A City Upon A Hill: The Spirit of American Exceptionalism

63mins | 2011 | HistoryNR
Kevin Knoblock
Rep. Michele Bachmann, Andrew Breitbart, Rep. Lincoln Diaz-Balart, Edwin Meese III
What is American Exceptionalism and why is it so important?

During his travels in 1831, French writer, Alexis de Tocqueville, observed that America was an exceptional nation with a special role to play in history. Tocqueville wrote that, unlike Europe, where social standing defined a citizens, America was a new republic where liberty, equality, individualism, and laissez-faire economics defined the "American Creed."

In A CITY UPON A HILL, hosted by Newt and Callista Gingrich, we see that throughout our history, the United States has risen to great challenges -- sometimes out of necessity but often out of the determination to create a better future.

At the time of our founding, no other nation had adopted the radical ideals of life, liberty, and the pursuit of happiness. No other nation had declared, "We hold these truths to be self-evident, that all men are created equal, that they are endowed by their Creator with certain unalienable rights" --rights that no king or government could take away.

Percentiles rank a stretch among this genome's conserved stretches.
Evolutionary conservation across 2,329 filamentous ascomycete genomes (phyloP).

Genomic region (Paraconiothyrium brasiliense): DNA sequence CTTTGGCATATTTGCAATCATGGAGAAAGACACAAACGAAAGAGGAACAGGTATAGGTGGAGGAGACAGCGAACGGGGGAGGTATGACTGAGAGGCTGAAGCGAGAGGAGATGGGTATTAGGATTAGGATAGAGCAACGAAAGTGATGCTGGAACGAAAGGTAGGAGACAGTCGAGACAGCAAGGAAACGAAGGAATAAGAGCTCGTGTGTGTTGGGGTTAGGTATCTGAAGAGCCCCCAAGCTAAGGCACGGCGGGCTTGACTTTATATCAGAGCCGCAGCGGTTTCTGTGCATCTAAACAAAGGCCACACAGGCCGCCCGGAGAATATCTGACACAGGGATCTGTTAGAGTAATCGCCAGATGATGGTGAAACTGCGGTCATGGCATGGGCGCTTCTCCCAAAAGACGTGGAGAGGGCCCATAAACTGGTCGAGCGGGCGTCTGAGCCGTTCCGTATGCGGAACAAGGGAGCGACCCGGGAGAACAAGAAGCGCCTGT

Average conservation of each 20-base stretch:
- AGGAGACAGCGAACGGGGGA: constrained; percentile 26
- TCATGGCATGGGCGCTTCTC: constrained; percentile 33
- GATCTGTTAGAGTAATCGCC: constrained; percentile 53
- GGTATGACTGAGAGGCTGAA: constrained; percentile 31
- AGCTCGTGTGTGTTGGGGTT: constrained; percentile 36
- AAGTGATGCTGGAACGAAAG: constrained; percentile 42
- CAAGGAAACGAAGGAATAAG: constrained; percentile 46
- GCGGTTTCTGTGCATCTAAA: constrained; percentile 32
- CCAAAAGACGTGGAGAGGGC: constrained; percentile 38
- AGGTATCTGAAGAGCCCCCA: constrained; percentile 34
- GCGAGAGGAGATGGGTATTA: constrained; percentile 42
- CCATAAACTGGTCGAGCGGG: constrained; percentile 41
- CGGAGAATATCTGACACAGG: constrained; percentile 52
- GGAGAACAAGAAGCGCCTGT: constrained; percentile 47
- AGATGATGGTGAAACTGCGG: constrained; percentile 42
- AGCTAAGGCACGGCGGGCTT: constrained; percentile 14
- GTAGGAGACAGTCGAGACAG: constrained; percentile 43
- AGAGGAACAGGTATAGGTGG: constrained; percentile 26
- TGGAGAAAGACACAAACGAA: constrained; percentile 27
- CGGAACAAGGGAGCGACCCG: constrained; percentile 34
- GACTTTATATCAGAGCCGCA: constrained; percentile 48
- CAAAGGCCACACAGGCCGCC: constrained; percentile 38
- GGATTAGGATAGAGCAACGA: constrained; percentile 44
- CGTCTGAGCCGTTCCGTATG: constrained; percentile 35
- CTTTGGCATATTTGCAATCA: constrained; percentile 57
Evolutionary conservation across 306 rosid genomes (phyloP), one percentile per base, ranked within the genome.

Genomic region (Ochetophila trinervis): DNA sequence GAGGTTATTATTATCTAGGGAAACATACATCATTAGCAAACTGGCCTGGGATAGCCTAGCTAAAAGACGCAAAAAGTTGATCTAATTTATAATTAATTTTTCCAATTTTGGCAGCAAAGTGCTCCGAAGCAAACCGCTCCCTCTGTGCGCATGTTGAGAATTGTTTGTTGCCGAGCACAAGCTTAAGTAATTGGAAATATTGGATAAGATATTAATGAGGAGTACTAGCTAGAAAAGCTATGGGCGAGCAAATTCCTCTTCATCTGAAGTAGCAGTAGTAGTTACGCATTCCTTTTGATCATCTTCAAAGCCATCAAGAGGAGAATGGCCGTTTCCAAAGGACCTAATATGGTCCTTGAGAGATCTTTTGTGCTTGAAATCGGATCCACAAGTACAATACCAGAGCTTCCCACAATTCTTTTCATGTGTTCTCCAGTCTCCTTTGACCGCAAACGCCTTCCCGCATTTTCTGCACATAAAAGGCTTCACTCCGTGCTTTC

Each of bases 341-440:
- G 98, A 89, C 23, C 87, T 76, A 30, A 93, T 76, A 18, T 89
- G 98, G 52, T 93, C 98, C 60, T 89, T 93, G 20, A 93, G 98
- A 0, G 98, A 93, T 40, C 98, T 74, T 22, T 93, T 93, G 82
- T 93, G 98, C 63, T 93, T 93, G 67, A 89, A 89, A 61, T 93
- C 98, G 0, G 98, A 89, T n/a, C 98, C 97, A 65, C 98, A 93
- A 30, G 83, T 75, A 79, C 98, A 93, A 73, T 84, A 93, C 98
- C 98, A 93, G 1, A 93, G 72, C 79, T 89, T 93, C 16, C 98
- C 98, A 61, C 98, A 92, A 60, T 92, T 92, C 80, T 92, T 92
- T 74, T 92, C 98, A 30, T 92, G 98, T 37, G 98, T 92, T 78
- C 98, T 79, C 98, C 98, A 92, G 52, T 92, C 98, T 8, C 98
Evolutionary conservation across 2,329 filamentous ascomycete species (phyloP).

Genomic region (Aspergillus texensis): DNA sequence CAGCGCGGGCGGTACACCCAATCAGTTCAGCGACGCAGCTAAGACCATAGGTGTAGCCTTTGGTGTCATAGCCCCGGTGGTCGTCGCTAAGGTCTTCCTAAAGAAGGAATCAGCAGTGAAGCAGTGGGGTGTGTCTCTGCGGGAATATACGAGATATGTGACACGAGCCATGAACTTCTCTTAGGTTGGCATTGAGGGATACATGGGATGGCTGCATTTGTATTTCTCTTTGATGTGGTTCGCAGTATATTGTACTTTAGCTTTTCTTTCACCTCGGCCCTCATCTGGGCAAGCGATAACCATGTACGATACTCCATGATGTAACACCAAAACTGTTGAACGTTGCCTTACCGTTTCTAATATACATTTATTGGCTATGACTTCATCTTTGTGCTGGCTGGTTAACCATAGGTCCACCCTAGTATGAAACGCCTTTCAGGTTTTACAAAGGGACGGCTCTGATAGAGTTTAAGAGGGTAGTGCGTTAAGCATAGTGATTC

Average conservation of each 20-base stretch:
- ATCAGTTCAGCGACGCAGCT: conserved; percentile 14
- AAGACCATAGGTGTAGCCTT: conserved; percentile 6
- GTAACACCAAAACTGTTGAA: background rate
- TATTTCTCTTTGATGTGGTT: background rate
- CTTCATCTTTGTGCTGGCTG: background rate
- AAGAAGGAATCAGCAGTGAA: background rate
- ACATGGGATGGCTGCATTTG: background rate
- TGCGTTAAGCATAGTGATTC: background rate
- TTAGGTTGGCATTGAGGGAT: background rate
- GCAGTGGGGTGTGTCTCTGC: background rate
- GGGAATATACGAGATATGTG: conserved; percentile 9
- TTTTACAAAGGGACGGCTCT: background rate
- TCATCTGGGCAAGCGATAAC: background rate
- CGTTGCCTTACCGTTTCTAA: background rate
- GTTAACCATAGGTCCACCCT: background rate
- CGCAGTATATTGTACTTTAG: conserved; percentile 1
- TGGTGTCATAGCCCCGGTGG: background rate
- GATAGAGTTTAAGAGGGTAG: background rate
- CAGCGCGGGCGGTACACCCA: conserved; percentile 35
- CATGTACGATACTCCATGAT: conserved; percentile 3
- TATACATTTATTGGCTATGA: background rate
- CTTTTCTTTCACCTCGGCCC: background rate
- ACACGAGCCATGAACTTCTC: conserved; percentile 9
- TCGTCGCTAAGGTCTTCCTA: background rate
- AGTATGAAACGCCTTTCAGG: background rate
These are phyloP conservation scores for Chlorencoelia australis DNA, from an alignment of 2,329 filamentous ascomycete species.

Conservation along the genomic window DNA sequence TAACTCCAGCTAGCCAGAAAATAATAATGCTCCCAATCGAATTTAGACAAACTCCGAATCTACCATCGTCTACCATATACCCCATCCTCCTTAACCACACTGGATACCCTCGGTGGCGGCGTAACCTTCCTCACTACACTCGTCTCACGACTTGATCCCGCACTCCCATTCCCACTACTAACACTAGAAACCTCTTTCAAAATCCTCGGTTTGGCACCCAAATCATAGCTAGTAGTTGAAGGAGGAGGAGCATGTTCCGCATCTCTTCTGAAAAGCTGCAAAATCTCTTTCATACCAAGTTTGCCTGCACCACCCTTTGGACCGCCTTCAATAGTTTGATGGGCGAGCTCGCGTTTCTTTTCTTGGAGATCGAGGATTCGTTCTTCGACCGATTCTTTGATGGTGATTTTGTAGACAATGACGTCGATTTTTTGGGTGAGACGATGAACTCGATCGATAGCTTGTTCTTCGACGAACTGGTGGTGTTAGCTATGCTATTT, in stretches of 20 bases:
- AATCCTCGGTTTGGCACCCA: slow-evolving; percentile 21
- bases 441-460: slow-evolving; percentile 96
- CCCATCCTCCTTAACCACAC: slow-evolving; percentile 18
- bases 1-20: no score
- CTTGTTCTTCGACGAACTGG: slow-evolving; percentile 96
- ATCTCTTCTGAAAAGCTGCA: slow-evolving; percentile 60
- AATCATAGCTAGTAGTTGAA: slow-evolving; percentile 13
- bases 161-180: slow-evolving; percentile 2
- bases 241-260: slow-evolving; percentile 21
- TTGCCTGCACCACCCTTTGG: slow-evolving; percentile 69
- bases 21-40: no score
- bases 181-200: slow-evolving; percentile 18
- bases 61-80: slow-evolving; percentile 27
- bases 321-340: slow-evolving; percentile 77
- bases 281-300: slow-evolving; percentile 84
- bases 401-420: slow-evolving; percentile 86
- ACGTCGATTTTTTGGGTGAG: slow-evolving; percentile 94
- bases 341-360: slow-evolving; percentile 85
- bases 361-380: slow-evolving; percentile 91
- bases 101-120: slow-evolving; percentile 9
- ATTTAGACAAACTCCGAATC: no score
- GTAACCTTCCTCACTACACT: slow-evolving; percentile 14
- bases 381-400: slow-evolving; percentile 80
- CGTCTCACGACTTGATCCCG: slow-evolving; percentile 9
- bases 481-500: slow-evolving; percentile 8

A CITY UPON A HILL explores the concept of American Exceptionalism from its origin to the present day. What makes our Declaration of Independence and Constitution special? Why did George Washington relinquish power? How did we climb out of the Great Depression to become the world's greatest economic power? Why did we lead the liberation of Europe during World War II? And why was it important to be the first to land on the moon?

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